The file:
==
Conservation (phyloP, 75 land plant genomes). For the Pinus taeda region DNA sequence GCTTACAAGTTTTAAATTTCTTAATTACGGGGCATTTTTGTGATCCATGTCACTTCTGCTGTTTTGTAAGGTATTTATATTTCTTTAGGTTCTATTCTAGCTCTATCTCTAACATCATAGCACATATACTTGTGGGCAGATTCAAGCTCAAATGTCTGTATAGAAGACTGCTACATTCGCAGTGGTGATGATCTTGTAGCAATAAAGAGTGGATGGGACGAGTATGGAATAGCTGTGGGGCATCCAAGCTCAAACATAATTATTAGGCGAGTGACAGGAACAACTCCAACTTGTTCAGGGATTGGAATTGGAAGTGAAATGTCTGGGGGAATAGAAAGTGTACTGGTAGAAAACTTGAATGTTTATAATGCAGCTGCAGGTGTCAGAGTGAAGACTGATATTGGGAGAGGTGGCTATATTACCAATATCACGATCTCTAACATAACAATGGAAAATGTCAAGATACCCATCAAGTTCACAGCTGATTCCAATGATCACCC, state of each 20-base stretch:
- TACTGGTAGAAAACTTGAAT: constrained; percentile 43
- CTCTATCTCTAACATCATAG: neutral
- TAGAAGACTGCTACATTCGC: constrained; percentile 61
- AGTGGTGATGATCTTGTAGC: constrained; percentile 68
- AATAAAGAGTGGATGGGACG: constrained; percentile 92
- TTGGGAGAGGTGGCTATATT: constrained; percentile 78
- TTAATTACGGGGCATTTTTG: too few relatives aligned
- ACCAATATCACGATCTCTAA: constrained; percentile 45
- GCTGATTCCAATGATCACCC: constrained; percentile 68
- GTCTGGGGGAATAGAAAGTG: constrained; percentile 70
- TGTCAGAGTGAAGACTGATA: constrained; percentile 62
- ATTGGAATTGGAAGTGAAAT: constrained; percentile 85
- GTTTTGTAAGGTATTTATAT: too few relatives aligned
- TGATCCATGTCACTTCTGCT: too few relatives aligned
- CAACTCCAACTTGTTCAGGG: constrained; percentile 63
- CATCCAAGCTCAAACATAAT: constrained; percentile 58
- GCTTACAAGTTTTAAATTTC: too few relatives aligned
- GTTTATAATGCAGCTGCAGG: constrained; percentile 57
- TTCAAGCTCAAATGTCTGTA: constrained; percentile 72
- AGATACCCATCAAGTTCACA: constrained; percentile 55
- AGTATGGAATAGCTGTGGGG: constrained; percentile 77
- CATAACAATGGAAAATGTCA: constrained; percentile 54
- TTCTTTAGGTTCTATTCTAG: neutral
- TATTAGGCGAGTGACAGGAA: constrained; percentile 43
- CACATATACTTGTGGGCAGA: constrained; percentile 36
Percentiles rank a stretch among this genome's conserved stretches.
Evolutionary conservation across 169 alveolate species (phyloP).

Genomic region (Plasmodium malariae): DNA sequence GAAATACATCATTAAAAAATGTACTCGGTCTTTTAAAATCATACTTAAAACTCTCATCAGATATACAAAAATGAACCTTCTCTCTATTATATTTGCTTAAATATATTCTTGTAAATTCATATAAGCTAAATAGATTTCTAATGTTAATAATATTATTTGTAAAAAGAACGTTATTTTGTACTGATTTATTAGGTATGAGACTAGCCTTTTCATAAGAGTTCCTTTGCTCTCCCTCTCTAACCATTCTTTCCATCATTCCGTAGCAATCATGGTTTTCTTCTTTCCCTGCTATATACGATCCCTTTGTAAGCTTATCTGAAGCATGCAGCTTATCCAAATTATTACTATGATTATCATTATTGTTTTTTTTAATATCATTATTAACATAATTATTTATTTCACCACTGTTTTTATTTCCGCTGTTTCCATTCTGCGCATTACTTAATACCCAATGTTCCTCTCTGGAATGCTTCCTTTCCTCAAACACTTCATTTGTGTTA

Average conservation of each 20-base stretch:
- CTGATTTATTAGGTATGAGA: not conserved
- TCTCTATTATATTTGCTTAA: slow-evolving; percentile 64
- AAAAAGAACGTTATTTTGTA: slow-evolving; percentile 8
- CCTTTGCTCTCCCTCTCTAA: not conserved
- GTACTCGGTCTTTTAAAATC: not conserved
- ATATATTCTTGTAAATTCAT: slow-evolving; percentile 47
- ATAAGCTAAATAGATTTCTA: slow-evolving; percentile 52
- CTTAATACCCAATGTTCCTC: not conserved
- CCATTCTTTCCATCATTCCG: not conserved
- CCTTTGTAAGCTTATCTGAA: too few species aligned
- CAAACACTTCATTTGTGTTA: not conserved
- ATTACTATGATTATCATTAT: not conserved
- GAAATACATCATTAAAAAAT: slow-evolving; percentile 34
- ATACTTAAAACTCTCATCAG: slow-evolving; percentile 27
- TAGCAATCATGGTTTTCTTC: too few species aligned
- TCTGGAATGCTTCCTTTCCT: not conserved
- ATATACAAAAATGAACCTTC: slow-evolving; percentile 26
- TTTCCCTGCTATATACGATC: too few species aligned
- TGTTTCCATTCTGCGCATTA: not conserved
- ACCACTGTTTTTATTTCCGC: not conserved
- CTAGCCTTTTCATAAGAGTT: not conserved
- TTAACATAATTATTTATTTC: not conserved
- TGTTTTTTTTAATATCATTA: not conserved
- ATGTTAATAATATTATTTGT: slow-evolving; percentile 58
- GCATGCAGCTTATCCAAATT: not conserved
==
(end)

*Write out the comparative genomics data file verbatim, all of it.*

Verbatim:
Conservation (phyloP, 75 land plant genomes). For the Pinus taeda region DNA sequence GCTTACAAGTTTTAAATTTCTTAATTACGGGGCATTTTTGTGATCCATGTCACTTCTGCTGTTTTGTAAGGTATTTATATTTCTTTAGGTTCTATTCTAGCTCTATCTCTAACATCATAGCACATATACTTGTGGGCAGATTCAAGCTCAAATGTCTGTATAGAAGACTGCTACATTCGCAGTGGTGATGATCTTGTAGCAATAAAGAGTGGATGGGACGAGTATGGAATAGCTGTGGGGCATCCAAGCTCAAACATAATTATTAGGCGAGTGACAGGAACAACTCCAACTTGTTCAGGGATTGGAATTGGAAGTGAAATGTCTGGGGGAATAGAAAGTGTACTGGTAGAAAACTTGAATGTTTATAATGCAGCTGCAGGTGTCAGAGTGAAGACTGATATTGGGAGAGGTGGCTATATTACCAATATCACGATCTCTAACATAACAATGGAAAATGTCAAGATACCCATCAAGTTCACAGCTGATTCCAATGATCACCC, state of each 20-base stretch:
- TACTGGTAGAAAACTTGAAT: constrained; percentile 43
- CTCTATCTCTAACATCATAG: neutral
- TAGAAGACTGCTACATTCGC: constrained; percentile 61
- AGTGGTGATGATCTTGTAGC: constrained; percentile 68
- AATAAAGAGTGGATGGGACG: constrained; percentile 92
- TTGGGAGAGGTGGCTATATT: constrained; percentile 78
- TTAATTACGGGGCATTTTTG: too few relatives aligned
- ACCAATATCACGATCTCTAA: constrained; percentile 45
- GCTGATTCCAATGATCACCC: constrained; percentile 68
- GTCTGGGGGAATAGAAAGTG: constrained; percentile 70
- TGTCAGAGTGAAGACTGATA: constrained; percentile 62
- ATTGGAATTGGAAGTGAAAT: constrained; percentile 85
- GTTTTGTAAGGTATTTATAT: too few relatives aligned
- TGATCCATGTCACTTCTGCT: too few relatives aligned
- CAACTCCAACTTGTTCAGGG: constrained; percentile 63
- CATCCAAGCTCAAACATAAT: constrained; percentile 58
- GCTTACAAGTTTTAAATTTC: too few relatives aligned
- GTTTATAATGCAGCTGCAGG: constrained; percentile 57
- TTCAAGCTCAAATGTCTGTA: constrained; percentile 72
- AGATACCCATCAAGTTCACA: constrained; percentile 55
- AGTATGGAATAGCTGTGGGG: constrained; percentile 77
- CATAACAATGGAAAATGTCA: constrained; percentile 54
- TTCTTTAGGTTCTATTCTAG: neutral
- TATTAGGCGAGTGACAGGAA: constrained; percentile 43
- CACATATACTTGTGGGCAGA: constrained; percentile 36
Percentiles rank a stretch among this genome's conserved stretches.
Evolutionary conservation across 169 alveolate species (phyloP).

Genomic region (Plasmodium malariae): DNA sequence GAAATACATCATTAAAAAATGTACTCGGTCTTTTAAAATCATACTTAAAACTCTCATCAGATATACAAAAATGAACCTTCTCTCTATTATATTTGCTTAAATATATTCTTGTAAATTCATATAAGCTAAATAGATTTCTAATGTTAATAATATTATTTGTAAAAAGAACGTTATTTTGTACTGATTTATTAGGTATGAGACTAGCCTTTTCATAAGAGTTCCTTTGCTCTCCCTCTCTAACCATTCTTTCCATCATTCCGTAGCAATCATGGTTTTCTTCTTTCCCTGCTATATACGATCCCTTTGTAAGCTTATCTGAAGCATGCAGCTTATCCAAATTATTACTATGATTATCATTATTGTTTTTTTTAATATCATTATTAACATAATTATTTATTTCACCACTGTTTTTATTTCCGCTGTTTCCATTCTGCGCATTACTTAATACCCAATGTTCCTCTCTGGAATGCTTCCTTTCCTCAAACACTTCATTTGTGTTA

Average conservation of each 20-base stretch:
- CTGATTTATTAGGTATGAGA: not conserved
- TCTCTATTATATTTGCTTAA: slow-evolving; percentile 64
- AAAAAGAACGTTATTTTGTA: slow-evolving; percentile 8
- CCTTTGCTCTCCCTCTCTAA: not conserved
- GTACTCGGTCTTTTAAAATC: not conserved
- ATATATTCTTGTAAATTCAT: slow-evolving; percentile 47
- ATAAGCTAAATAGATTTCTA: slow-evolving; percentile 52
- CTTAATACCCAATGTTCCTC: not conserved
- CCATTCTTTCCATCATTCCG: not conserved
- CCTTTGTAAGCTTATCTGAA: too few species aligned
- CAAACACTTCATTTGTGTTA: not conserved
- ATTACTATGATTATCATTAT: not conserved
- GAAATACATCATTAAAAAAT: slow-evolving; percentile 34
- ATACTTAAAACTCTCATCAG: slow-evolving; percentile 27
- TAGCAATCATGGTTTTCTTC: too few species aligned
- TCTGGAATGCTTCCTTTCCT: not conserved
- ATATACAAAAATGAACCTTC: slow-evolving; percentile 26
- TTTCCCTGCTATATACGATC: too few species aligned
- TGTTTCCATTCTGCGCATTA: not conserved
- ACCACTGTTTTTATTTCCGC: not conserved
- CTAGCCTTTTCATAAGAGTT: not conserved
- TTAACATAATTATTTATTTC: not conserved
- TGTTTTTTTTAATATCATTA: not conserved
- ATGTTAATAATATTATTTGT: slow-evolving; percentile 58
- GCATGCAGCTTATCCAAATT: not conserved